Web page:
Perhaps most critically, this disclosure process could also impact a potential employee’s experience after taking a job.
For employees who may need particular accommodations in the workplace, the best course of action is to request them before performance slides or behavior becomes inappropriate (for example, an employee with a mental illness might ask for time off to attend therapy appointments). Thus, the pressure to disclose one’s needs begins during the hiring process. However, this also puts applicants in a vulnerable position: This time, to gauge whether or asking for accommodations for a mental illness (despite theoretical legal protections) will result in discrimination and reduce the possibility of being hired.
Applicants who state that they do not have a disability on their application, but know they will need accommodations in the future, can also find themselves in a precarious situation. To get an accommodation, they most likely will have to explain to their employer why they need it. The employer can also request medical records, which is legal if the employee asks for an accommodation after being hired. And it may be considered grounds for termination if an employee lied on their job application.
The reason employees feel obligated to explain their disability is because they know that many employers are concerned about the financial responsibility and consideration that an accommodation requires. However, in most cases, accommodations do not cause the employer undue hardship, and it allows the person who needs one to be more productive and comfortable.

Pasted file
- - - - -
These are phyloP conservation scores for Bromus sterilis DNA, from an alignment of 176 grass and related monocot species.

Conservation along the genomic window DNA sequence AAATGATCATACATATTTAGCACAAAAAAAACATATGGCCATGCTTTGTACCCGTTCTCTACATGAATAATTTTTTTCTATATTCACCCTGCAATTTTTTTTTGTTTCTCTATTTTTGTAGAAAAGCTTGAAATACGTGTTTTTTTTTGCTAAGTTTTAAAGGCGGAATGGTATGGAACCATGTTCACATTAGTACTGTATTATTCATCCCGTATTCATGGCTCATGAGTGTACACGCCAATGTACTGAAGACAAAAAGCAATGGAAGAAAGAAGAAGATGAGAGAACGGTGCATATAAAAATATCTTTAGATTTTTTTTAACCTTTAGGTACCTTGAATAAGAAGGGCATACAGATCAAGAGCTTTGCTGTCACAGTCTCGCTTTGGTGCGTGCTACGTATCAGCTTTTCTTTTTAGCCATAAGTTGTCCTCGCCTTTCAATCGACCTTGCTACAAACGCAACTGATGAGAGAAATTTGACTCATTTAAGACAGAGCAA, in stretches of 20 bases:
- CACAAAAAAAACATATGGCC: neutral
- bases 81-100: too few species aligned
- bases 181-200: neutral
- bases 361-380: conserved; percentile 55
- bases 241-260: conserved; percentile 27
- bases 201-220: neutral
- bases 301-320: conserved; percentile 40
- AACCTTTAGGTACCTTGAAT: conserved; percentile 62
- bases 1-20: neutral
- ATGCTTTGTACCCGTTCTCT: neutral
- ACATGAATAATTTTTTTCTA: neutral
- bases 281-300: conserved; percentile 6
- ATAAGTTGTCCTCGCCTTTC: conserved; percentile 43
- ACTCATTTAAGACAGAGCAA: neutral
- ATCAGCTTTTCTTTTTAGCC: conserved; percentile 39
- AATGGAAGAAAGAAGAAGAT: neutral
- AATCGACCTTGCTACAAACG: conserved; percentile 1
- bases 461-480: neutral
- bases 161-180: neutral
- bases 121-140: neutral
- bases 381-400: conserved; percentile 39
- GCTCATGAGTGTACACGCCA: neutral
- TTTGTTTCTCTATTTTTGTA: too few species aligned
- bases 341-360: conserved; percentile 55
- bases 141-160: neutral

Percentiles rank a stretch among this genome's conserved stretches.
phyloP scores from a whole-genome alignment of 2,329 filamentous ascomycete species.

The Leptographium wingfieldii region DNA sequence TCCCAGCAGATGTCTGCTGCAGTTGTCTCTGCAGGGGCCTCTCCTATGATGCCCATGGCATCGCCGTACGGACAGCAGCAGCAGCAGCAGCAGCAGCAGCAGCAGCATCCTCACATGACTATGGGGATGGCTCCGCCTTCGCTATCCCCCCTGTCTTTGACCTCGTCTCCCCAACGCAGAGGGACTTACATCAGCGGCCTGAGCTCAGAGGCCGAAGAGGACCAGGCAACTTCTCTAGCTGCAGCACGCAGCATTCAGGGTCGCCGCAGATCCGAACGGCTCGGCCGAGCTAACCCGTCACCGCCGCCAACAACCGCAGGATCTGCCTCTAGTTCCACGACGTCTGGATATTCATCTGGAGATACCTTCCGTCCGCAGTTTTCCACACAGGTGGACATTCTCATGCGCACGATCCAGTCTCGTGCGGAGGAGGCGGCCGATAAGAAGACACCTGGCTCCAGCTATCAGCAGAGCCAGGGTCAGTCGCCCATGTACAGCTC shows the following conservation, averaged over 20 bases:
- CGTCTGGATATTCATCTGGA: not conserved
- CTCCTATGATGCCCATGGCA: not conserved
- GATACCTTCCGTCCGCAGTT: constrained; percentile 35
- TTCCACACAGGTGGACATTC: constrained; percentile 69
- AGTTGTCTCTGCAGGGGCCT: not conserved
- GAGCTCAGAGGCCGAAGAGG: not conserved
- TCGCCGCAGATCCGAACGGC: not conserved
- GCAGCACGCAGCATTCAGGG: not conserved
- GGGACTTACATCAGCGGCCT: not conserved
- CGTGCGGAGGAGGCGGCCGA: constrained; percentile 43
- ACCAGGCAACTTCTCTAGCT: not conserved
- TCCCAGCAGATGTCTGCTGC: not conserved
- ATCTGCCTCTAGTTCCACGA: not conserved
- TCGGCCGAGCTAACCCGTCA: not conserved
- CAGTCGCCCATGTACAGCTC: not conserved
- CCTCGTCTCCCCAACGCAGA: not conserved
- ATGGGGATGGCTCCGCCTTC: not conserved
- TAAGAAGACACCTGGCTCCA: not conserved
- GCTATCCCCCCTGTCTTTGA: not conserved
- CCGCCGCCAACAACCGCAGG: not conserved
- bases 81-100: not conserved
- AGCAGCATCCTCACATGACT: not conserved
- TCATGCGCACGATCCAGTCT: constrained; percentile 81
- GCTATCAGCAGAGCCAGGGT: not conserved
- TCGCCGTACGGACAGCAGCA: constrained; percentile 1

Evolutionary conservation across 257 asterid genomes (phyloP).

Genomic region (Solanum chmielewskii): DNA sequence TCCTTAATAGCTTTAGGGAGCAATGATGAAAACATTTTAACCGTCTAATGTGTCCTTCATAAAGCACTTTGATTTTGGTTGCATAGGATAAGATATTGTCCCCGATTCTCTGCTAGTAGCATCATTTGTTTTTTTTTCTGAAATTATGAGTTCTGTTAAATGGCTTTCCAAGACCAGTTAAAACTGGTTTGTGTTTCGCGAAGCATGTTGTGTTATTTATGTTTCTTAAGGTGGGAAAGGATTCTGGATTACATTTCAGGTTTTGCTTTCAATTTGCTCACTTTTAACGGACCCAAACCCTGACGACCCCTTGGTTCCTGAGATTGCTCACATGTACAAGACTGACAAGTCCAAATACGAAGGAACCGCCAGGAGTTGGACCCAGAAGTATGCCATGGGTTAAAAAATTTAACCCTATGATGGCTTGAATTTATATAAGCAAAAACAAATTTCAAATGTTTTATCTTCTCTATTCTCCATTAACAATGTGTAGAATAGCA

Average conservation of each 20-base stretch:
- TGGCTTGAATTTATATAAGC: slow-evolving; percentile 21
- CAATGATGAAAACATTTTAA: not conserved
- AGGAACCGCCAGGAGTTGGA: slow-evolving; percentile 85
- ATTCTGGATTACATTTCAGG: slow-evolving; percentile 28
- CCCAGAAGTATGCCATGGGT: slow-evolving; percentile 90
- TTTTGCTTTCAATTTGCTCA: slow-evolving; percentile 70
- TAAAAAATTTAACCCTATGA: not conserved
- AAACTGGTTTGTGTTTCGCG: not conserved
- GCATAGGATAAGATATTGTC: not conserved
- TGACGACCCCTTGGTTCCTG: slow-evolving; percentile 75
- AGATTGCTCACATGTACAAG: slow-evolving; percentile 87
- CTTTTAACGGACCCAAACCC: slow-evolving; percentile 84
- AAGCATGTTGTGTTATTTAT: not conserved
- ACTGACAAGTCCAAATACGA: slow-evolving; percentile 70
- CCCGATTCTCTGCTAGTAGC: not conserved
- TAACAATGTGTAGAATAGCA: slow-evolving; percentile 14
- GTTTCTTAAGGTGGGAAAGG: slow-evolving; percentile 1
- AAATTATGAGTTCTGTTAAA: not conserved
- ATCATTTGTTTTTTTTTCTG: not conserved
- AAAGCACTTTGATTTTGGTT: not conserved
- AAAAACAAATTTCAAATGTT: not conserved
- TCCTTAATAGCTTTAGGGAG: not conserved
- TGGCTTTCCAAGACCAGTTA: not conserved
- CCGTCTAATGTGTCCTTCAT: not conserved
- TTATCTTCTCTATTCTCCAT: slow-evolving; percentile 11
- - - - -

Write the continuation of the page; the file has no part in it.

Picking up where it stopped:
Another reason employers would be reluctant to accommodate is due to special treatment stigma where coworkers begin to resent what appears to be favoritism by the employer. Sadly, stigma prevails, and candidates are fearful of resentment.
Ultimately, applicants will not want to disclose their disabilities until the stigma surrounding disability and mental illness has been reduced. About 18% of workers in the U.S. report having a mental health condition in any given month, so it is imperative that companies pay attention to their employees’ mental health.
If employers want to foster a healthy workplace, they should implement a stigma-free environment, and encourage employees to seek appropriate accommodations. To accomplish any meaningful change in the workplace, employers should educate themselves and their employees about mental health in the workplace and the lived experience of people with mental health conditions. Awareness would help employers have a better understanding of the potential employees' needs and prepare appropriately.
Additionally an employee should not have to disclose their disability, nor should they explain their disability to get an accommodation. Rather, the process should simply require employees to present a doctor’s note that they have a medical condition — or the employer can contact their employee’s provider to confirm that there is a medical issue.
Ultimately, attracting the best talent and maintaining a healthy workplace requires hiring many applicants, including people with mental health conditions. Addressing stigma and better understanding the needs of employees will improve the workplace culture, which in turn, will help create employee loyalty and commitment to the company.
Joanna Connors is a recent graduate with a master’s degree in Management and Leadership, and she hopes to pursue a Ph.D. to study mental illness and unemployment further.
We’re always accepting submissions to the NAMI Blog! We feature the latest research, stories of recovery, ways to end stigma and strategies for living well with mental illness. Most importantly: We feature your voices.
Check out our Submission Guidelines for more information.
Call the NAMI Helpline at
In a crisis,
Find Your Local NAMI